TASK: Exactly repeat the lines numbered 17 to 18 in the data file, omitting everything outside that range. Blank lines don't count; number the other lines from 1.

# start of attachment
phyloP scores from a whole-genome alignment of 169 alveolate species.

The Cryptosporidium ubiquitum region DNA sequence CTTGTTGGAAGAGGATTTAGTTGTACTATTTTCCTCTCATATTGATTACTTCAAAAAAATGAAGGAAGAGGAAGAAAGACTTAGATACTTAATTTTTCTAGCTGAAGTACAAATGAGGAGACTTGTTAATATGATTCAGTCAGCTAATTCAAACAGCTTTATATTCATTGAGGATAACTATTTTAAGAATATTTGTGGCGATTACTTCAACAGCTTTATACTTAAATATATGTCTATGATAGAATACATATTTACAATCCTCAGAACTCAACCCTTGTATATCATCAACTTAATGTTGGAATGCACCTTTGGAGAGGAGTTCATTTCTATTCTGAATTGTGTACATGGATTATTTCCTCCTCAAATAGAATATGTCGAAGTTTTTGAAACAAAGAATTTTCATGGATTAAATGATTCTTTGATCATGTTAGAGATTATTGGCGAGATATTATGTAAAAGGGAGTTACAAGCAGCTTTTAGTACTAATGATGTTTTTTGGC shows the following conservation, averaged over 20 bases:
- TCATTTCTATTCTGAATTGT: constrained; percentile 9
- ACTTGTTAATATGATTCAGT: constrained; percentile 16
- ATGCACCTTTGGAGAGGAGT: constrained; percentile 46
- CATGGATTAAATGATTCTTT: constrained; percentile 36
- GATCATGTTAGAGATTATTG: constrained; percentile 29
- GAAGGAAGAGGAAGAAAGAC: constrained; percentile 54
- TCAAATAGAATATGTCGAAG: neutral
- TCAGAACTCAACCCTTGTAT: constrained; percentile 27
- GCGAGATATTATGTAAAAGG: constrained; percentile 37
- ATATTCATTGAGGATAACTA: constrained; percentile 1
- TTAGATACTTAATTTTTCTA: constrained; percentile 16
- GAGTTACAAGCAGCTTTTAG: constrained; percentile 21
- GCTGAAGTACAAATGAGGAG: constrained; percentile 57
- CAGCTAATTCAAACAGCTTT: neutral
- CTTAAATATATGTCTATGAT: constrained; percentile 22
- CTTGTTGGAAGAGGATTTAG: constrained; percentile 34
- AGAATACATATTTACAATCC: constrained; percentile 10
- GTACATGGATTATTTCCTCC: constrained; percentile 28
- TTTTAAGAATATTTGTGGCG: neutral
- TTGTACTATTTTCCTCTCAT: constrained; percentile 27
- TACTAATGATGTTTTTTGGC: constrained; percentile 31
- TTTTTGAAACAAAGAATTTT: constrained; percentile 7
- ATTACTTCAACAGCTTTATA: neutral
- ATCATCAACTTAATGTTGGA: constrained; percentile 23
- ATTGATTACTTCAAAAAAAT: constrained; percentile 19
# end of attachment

- CTTAAATATATGTCTATGAT: constrained; percentile 22
- CTTGTTGGAAGAGGATTTAG: constrained; percentile 34